NEW YORK : Stocks on global markets rallied on Friday and registered strong gains for the week as a recent slide in commodity prices eased worries about inflation and the rate hike outlook.
The S&P 500 climbed 3.1 per cent in its biggest daily percentage gain since May 2020, and the MSCI global index rose 4.8 per cent for the week, snapping three straight weeks of declines.
U.S. Treasury yields edged up from two-week lows.
Investors have been worried that aggressive interest rate hikes by the Federal Reserve and other major central banks to combat inflation could cause a recession, which would reduce demand for commodities and other items.
"The (stock) market came into this week oversold, so it was time for a bounce," said Quincy Krosby, chief equity strategist at LPL Financial in Charlotte, North Carolina.
"We've seen oil prices come down along with other commodity prices," she said, adding that the market's move is reflecting "expectations of at least a marked slowdown if not an out-and-out recession."
Also, the University of Michigan consumer sentiment survey's reading on five-year inflation expectations was positive for stocks, Krosby said. It eased to 3.1 from the preliminary 3.3 per cent estimate in mid-June.
The benchmark S&P 500 last week confirmed a bear market.
The Dow Jones Industrial Average rose 823.32 points, or 2.68 per cent, to 31,500.68, the S&P 500 gained 116.01 points, or 3.06 per cent, to 3,911.74 and the Nasdaq Composite added 375.43 points, or 3.34 per cent, to 11,607.62.
For the week, the S&P 500 rose 6.4 per cent, the Dow added 5.4 per cent and the Nasdaq gained 7.5 per cent.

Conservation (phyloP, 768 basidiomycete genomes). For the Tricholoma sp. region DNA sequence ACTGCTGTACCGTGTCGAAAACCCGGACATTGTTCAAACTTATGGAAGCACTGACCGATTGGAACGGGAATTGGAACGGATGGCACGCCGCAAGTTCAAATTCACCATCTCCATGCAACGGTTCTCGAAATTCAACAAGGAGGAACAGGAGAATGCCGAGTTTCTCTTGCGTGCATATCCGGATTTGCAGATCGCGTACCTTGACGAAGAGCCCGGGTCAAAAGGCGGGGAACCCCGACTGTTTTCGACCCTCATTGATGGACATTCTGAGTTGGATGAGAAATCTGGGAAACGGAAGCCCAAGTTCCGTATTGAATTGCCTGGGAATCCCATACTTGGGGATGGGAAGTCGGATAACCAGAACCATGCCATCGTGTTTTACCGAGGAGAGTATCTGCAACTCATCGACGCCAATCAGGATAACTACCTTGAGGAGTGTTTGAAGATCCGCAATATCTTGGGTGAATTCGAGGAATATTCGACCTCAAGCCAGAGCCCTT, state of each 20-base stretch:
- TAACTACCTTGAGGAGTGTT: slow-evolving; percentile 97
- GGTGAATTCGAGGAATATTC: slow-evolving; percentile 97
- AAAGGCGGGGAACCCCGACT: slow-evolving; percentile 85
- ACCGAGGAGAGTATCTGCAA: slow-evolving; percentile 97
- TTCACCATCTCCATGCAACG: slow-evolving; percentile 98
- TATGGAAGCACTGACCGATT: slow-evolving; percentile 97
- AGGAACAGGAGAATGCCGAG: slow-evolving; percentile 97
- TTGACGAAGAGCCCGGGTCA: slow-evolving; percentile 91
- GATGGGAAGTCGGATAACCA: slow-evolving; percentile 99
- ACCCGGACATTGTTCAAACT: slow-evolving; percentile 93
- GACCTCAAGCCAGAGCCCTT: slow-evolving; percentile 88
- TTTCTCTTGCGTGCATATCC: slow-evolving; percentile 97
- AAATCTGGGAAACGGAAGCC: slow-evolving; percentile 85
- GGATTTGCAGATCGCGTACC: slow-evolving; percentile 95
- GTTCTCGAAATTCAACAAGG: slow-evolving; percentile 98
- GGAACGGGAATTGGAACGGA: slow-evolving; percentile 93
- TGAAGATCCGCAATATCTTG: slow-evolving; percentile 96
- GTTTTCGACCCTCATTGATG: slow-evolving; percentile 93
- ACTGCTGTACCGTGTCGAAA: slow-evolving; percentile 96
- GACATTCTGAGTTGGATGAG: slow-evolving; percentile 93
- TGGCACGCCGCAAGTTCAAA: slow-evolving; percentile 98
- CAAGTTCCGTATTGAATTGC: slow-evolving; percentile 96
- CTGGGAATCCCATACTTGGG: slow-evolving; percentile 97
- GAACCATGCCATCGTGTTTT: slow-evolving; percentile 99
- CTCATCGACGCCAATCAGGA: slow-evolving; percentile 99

The pan-European STOXX 600 index rose 2.62 per cent and MSCI's gauge of stocks across the globe gained 2.63 per cent.
Benchmark copper on the London Metal Exchange was 0.5 per cent lower at $8,367 a tonne after touching $8,122.50, down 25 per cent from a peak in March and the lowest level since February 2021. Other industrial metals also tumbled.
Oil prices were higher Friday on but notched their second weekly decline.
On the day, Brent crude settled up $3.07, or 2.8 per cent, at $113.12 a barrel, while U.S. West Texas Intermediate crude settled up $3.35, or 3.2 per cent, at $107.62.
In the Treasury market, yields have dropped from more than decade highs reached before last week's Fed meeting. The U.S. central bank hiked rates by 75 basis points at the meeting.
Fed funds futures traders are now pricing for the benchmark rate to rise to about 3.5 per cent by March, down from expectations last week that it would increase to around 4 per cent.
Benchmark 10-year yields were last at 3.125 per cent. They have fallen from 3.498 per cent on June 14, the highest since April 2011.
In the foreign exchange market, the U.S. dollar fell and posted its first weekly decline this month.
In afternoon New York trading, the dollar index, which measures the U.S. unit against six major currencies, fell 0.2 per cent to 104.013.
The U.S. dollar's slide boosted even commodity-focused currencies such as the Australian dollar and Norwegian crown. The Aussie rose 0.8 per cent to US$0.6946.
Spot gold added 0.2 per cent to $1,826.39 an ounce